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Why do different countries have different currency?

Why do different countries have different currency? I have this question because I want to know why to divide it? If it's not divided then we can easily use the money anywhere and we won't need to ...
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People pathologically hoard so much cash that they impoverish the entire nation

"If a man has an apartment stacked to the ceiling with newspapers we call him crazy. If a woman has a trailer house full of cats we call her nuts. But when people pathologically hoard so much cash ...
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Are there any countries in which post-dated cheques are commonly used in trade?

I am reposting from the Personal Finance & Money Stack Exchange because my question was flagged as being about economics and off-topic. The post-dated cheque is the most common payment instrument ...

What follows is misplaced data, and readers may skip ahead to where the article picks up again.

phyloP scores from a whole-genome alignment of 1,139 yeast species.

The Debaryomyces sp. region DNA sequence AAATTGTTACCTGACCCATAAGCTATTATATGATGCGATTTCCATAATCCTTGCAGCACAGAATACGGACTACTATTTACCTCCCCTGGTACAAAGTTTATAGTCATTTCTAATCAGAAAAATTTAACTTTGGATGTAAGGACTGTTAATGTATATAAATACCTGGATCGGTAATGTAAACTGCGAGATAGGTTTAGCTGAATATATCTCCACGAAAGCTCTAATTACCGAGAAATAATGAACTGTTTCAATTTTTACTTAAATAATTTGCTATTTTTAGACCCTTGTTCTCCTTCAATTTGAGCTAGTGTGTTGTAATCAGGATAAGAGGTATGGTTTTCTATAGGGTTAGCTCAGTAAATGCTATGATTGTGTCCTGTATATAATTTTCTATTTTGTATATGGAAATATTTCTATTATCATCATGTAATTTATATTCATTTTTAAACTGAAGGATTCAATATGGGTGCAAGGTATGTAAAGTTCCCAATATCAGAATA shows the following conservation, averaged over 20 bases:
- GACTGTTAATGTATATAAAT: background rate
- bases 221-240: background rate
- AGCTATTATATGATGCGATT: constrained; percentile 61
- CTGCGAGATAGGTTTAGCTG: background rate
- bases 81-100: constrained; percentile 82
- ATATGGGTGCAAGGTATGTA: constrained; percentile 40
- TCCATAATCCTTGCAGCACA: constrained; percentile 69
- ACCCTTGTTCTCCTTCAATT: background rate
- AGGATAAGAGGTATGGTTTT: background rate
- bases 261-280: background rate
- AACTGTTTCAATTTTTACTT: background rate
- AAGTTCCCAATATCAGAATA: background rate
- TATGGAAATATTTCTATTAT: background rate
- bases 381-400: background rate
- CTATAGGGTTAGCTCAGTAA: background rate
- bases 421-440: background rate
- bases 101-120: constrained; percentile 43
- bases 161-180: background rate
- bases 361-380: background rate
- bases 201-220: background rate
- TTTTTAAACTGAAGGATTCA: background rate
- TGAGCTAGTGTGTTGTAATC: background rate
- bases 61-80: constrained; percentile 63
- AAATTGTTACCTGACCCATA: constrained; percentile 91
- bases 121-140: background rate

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Does inflation equal change in M1 or M2?

According to monetarism, inflation can be predicted precisely by the change in money supply and GDP growth. Does "money supply" here refer to M1 or M2, i.e. does it include debts created by ...
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Interest rate determination in the real world

I have just learnt about the demand and supply framework for money and how the equilibrium interest rate in an economy can be determined. In theory, based on that framework, an increase in nominal ...
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How did the Price/Value of any goods measure in money determined in the first place

Nowadays most value/price of goods and services are determined by the supply and demand in the market. And most of the time we use money which back by the credit/trust of the country to exchange these ...
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How is money destroyed when banks issue debt?